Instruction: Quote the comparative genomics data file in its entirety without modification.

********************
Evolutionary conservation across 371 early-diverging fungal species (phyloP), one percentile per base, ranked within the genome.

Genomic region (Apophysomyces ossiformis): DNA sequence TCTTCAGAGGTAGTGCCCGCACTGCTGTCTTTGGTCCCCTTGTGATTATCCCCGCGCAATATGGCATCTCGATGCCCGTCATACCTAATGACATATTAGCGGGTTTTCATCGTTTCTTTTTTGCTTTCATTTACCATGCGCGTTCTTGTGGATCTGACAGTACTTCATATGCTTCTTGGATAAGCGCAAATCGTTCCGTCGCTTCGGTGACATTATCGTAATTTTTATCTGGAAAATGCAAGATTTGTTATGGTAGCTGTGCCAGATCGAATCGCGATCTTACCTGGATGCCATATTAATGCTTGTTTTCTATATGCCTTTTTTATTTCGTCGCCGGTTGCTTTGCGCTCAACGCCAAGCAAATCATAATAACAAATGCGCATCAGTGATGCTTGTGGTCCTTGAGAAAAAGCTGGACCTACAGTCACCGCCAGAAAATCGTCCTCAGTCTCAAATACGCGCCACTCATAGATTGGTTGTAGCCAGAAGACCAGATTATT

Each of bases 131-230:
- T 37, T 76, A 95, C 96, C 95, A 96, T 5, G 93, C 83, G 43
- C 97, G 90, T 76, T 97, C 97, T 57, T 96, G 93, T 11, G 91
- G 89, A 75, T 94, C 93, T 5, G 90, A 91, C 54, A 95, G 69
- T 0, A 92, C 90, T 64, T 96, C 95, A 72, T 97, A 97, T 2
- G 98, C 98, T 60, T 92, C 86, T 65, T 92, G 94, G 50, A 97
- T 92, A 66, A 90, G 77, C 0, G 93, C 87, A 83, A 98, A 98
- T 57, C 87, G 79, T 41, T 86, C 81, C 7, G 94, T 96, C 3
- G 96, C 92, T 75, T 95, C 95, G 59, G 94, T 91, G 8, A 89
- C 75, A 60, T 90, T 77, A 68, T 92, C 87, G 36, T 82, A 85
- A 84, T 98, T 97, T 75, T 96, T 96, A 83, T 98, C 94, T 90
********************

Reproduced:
Evolutionary conservation across 371 early-diverging fungal species (phyloP), one percentile per base, ranked within the genome.

Genomic region (Apophysomyces ossiformis): DNA sequence TCTTCAGAGGTAGTGCCCGCACTGCTGTCTTTGGTCCCCTTGTGATTATCCCCGCGCAATATGGCATCTCGATGCCCGTCATACCTAATGACATATTAGCGGGTTTTCATCGTTTCTTTTTTGCTTTCATTTACCATGCGCGTTCTTGTGGATCTGACAGTACTTCATATGCTTCTTGGATAAGCGCAAATCGTTCCGTCGCTTCGGTGACATTATCGTAATTTTTATCTGGAAAATGCAAGATTTGTTATGGTAGCTGTGCCAGATCGAATCGCGATCTTACCTGGATGCCATATTAATGCTTGTTTTCTATATGCCTTTTTTATTTCGTCGCCGGTTGCTTTGCGCTCAACGCCAAGCAAATCATAATAACAAATGCGCATCAGTGATGCTTGTGGTCCTTGAGAAAAAGCTGGACCTACAGTCACCGCCAGAAAATCGTCCTCAGTCTCAAATACGCGCCACTCATAGATTGGTTGTAGCCAGAAGACCAGATTATT

Each of bases 131-230:
- T 37, T 76, A 95, C 96, C 95, A 96, T 5, G 93, C 83, G 43
- C 97, G 90, T 76, T 97, C 97, T 57, T 96, G 93, T 11, G 91
- G 89, A 75, T 94, C 93, T 5, G 90, A 91, C 54, A 95, G 69
- T 0, A 92, C 90, T 64, T 96, C 95, A 72, T 97, A 97, T 2
- G 98, C 98, T 60, T 92, C 86, T 65, T 92, G 94, G 50, A 97
- T 92, A 66, A 90, G 77, C 0, G 93, C 87, A 83, A 98, A 98
- T 57, C 87, G 79, T 41, T 86, C 81, C 7, G 94, T 96, C 3
- G 96, C 92, T 75, T 95, C 95, G 59, G 94, T 91, G 8, A 89
- C 75, A 60, T 90, T 77, A 68, T 92, C 87, G 36, T 82, A 85
- A 84, T 98, T 97, T 75, T 96, T 96, A 83, T 98, C 94, T 90